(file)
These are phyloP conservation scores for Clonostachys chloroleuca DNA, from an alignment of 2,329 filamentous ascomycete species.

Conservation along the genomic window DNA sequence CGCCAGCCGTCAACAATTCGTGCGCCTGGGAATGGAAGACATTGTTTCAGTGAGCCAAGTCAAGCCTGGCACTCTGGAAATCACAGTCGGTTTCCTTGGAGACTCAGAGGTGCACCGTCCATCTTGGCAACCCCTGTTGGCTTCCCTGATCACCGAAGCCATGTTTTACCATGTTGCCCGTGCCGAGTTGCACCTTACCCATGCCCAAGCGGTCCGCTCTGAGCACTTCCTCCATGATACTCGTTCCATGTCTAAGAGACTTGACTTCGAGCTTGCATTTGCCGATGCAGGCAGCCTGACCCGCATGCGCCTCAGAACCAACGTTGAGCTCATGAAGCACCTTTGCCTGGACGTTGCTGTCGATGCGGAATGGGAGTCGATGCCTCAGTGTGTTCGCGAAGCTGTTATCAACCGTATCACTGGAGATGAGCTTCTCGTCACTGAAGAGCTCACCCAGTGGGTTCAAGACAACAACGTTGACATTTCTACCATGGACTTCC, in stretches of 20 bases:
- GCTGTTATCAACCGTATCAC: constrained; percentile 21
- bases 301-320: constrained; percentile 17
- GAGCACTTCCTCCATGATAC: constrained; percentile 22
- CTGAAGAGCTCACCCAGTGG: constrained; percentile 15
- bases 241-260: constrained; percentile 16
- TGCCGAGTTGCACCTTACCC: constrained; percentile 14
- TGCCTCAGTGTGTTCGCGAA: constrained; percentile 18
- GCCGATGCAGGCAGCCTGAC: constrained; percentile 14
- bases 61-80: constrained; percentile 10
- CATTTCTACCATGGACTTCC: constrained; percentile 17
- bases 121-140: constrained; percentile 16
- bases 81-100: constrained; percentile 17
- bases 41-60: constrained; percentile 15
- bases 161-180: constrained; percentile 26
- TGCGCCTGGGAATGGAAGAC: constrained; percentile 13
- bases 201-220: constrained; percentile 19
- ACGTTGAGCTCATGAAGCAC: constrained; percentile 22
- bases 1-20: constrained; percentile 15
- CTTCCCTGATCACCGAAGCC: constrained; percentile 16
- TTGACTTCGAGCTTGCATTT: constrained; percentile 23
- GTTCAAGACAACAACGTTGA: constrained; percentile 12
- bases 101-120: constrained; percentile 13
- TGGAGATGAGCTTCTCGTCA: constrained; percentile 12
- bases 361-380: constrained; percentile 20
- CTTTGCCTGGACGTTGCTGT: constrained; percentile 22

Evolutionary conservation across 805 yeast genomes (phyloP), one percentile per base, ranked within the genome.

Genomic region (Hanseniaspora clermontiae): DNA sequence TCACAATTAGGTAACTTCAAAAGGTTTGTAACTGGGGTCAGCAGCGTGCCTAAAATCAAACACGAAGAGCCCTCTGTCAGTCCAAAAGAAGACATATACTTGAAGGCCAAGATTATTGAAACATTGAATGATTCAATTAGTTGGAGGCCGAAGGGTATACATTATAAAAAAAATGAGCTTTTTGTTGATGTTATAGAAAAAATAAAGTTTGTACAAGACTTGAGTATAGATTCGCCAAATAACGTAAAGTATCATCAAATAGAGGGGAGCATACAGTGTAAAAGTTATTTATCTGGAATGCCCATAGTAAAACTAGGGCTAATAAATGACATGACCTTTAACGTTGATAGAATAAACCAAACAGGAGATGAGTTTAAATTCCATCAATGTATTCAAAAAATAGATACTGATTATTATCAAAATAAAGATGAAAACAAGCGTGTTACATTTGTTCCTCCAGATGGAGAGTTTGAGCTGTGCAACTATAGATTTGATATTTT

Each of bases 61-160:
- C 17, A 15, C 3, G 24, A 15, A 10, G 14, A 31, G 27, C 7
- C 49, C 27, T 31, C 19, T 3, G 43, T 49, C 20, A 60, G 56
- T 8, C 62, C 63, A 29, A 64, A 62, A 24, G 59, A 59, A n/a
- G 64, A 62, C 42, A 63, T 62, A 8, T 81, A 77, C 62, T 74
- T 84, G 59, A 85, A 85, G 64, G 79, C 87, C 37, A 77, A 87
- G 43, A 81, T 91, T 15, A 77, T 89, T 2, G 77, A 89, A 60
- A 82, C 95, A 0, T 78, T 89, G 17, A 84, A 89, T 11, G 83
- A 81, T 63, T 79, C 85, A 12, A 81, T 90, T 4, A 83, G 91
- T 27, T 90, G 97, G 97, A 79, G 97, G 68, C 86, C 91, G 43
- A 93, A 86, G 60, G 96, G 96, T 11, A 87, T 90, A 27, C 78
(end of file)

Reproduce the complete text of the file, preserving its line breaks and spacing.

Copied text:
These are phyloP conservation scores for Clonostachys chloroleuca DNA, from an alignment of 2,329 filamentous ascomycete species.

Conservation along the genomic window DNA sequence CGCCAGCCGTCAACAATTCGTGCGCCTGGGAATGGAAGACATTGTTTCAGTGAGCCAAGTCAAGCCTGGCACTCTGGAAATCACAGTCGGTTTCCTTGGAGACTCAGAGGTGCACCGTCCATCTTGGCAACCCCTGTTGGCTTCCCTGATCACCGAAGCCATGTTTTACCATGTTGCCCGTGCCGAGTTGCACCTTACCCATGCCCAAGCGGTCCGCTCTGAGCACTTCCTCCATGATACTCGTTCCATGTCTAAGAGACTTGACTTCGAGCTTGCATTTGCCGATGCAGGCAGCCTGACCCGCATGCGCCTCAGAACCAACGTTGAGCTCATGAAGCACCTTTGCCTGGACGTTGCTGTCGATGCGGAATGGGAGTCGATGCCTCAGTGTGTTCGCGAAGCTGTTATCAACCGTATCACTGGAGATGAGCTTCTCGTCACTGAAGAGCTCACCCAGTGGGTTCAAGACAACAACGTTGACATTTCTACCATGGACTTCC, in stretches of 20 bases:
- GCTGTTATCAACCGTATCAC: constrained; percentile 21
- bases 301-320: constrained; percentile 17
- GAGCACTTCCTCCATGATAC: constrained; percentile 22
- CTGAAGAGCTCACCCAGTGG: constrained; percentile 15
- bases 241-260: constrained; percentile 16
- TGCCGAGTTGCACCTTACCC: constrained; percentile 14
- TGCCTCAGTGTGTTCGCGAA: constrained; percentile 18
- GCCGATGCAGGCAGCCTGAC: constrained; percentile 14
- bases 61-80: constrained; percentile 10
- CATTTCTACCATGGACTTCC: constrained; percentile 17
- bases 121-140: constrained; percentile 16
- bases 81-100: constrained; percentile 17
- bases 41-60: constrained; percentile 15
- bases 161-180: constrained; percentile 26
- TGCGCCTGGGAATGGAAGAC: constrained; percentile 13
- bases 201-220: constrained; percentile 19
- ACGTTGAGCTCATGAAGCAC: constrained; percentile 22
- bases 1-20: constrained; percentile 15
- CTTCCCTGATCACCGAAGCC: constrained; percentile 16
- TTGACTTCGAGCTTGCATTT: constrained; percentile 23
- GTTCAAGACAACAACGTTGA: constrained; percentile 12
- bases 101-120: constrained; percentile 13
- TGGAGATGAGCTTCTCGTCA: constrained; percentile 12
- bases 361-380: constrained; percentile 20
- CTTTGCCTGGACGTTGCTGT: constrained; percentile 22

Evolutionary conservation across 805 yeast genomes (phyloP), one percentile per base, ranked within the genome.

Genomic region (Hanseniaspora clermontiae): DNA sequence TCACAATTAGGTAACTTCAAAAGGTTTGTAACTGGGGTCAGCAGCGTGCCTAAAATCAAACACGAAGAGCCCTCTGTCAGTCCAAAAGAAGACATATACTTGAAGGCCAAGATTATTGAAACATTGAATGATTCAATTAGTTGGAGGCCGAAGGGTATACATTATAAAAAAAATGAGCTTTTTGTTGATGTTATAGAAAAAATAAAGTTTGTACAAGACTTGAGTATAGATTCGCCAAATAACGTAAAGTATCATCAAATAGAGGGGAGCATACAGTGTAAAAGTTATTTATCTGGAATGCCCATAGTAAAACTAGGGCTAATAAATGACATGACCTTTAACGTTGATAGAATAAACCAAACAGGAGATGAGTTTAAATTCCATCAATGTATTCAAAAAATAGATACTGATTATTATCAAAATAAAGATGAAAACAAGCGTGTTACATTTGTTCCTCCAGATGGAGAGTTTGAGCTGTGCAACTATAGATTTGATATTTT

Each of bases 61-160:
- C 17, A 15, C 3, G 24, A 15, A 10, G 14, A 31, G 27, C 7
- C 49, C 27, T 31, C 19, T 3, G 43, T 49, C 20, A 60, G 56
- T 8, C 62, C 63, A 29, A 64, A 62, A 24, G 59, A 59, A n/a
- G 64, A 62, C 42, A 63, T 62, A 8, T 81, A 77, C 62, T 74
- T 84, G 59, A 85, A 85, G 64, G 79, C 87, C 37, A 77, A 87
- G 43, A 81, T 91, T 15, A 77, T 89, T 2, G 77, A 89, A 60
- A 82, C 95, A 0, T 78, T 89, G 17, A 84, A 89, T 11, G 83
- A 81, T 63, T 79, C 85, A 12, A 81, T 90, T 4, A 83, G 91
- T 27, T 90, G 97, G 97, A 79, G 97, G 68, C 86, C 91, G 43
- A 93, A 86, G 60, G 96, G 96, T 11, A 87, T 90, A 27, C 78